Sadly, the EVE Online server thread have a known flaw that poses a limit on performance - each solar system is a single threaded Python application that can only be run on a single CPU core. CCP Dev's have stated that this design flaw (which actually made sense when servers were single core, fast and hot) requires a large rewrite of most of the various subcomponents. The trend for CPU's to be slower clocked and multi-cored actually makes the new servers slower for CCP's purposes.
So yes, EVE can scale by adding more solar systems, but each individual solar system presently has a theoretical limit of about 1500 in the same system based on current hardware.
Heh. When its' a case of a patent troll winning royalties slashdot is full of condemnation and arguments.
This is a case of a company that genuinely did put the effort in and was not recompensed for their efforts and involving a non-US company. Barely a peep from Slashdot in comparison. CSIRO has invented many many technologies in its' time, the Cochlear ear being the most well-known example and a decent portion of its' funding now comes from licencing due to the steady erosion of govt funding.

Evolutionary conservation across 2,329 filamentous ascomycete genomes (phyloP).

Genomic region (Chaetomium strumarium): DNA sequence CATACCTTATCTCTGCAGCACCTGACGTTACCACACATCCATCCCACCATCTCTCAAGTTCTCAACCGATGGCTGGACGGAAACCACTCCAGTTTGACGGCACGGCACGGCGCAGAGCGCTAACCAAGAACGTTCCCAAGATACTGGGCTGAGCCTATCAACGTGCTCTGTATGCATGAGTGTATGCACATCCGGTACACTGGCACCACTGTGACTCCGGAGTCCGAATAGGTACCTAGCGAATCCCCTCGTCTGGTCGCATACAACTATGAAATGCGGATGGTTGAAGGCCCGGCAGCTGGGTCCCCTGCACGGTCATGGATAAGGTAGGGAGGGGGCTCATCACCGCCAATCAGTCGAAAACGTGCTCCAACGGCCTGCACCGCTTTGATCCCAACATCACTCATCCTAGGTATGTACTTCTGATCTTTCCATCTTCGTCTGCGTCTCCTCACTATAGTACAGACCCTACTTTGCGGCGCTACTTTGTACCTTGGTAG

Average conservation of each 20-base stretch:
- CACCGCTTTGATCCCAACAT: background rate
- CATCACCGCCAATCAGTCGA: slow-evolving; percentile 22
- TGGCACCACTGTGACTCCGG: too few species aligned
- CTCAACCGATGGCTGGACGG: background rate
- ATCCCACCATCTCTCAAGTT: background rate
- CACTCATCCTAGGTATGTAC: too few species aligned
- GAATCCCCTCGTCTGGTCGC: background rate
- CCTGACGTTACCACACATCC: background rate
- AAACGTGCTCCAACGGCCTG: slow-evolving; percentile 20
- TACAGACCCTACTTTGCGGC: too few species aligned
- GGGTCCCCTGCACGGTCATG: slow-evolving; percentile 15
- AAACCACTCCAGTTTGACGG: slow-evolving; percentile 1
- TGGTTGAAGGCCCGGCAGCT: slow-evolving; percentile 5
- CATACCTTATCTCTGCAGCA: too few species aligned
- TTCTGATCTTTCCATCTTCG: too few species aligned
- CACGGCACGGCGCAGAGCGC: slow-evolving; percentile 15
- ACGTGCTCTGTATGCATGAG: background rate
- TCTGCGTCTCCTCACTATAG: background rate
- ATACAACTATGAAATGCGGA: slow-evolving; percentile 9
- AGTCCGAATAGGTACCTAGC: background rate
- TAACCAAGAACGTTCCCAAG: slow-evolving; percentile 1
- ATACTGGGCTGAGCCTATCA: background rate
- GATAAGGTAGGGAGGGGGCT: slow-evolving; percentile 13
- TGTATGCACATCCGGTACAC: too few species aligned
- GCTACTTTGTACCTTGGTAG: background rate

I'd expect more support for a genuine research company from slashdot in the past. A sad reflection on what it has become.
Uh no. If you start stringing cables along utility poles you get residents worried about the 'radiation' being 'emitted' by the coaxial line. Appearing on TV. Demanding the cable be buried in the ground. But Not In Their Backyard.
People are stupid.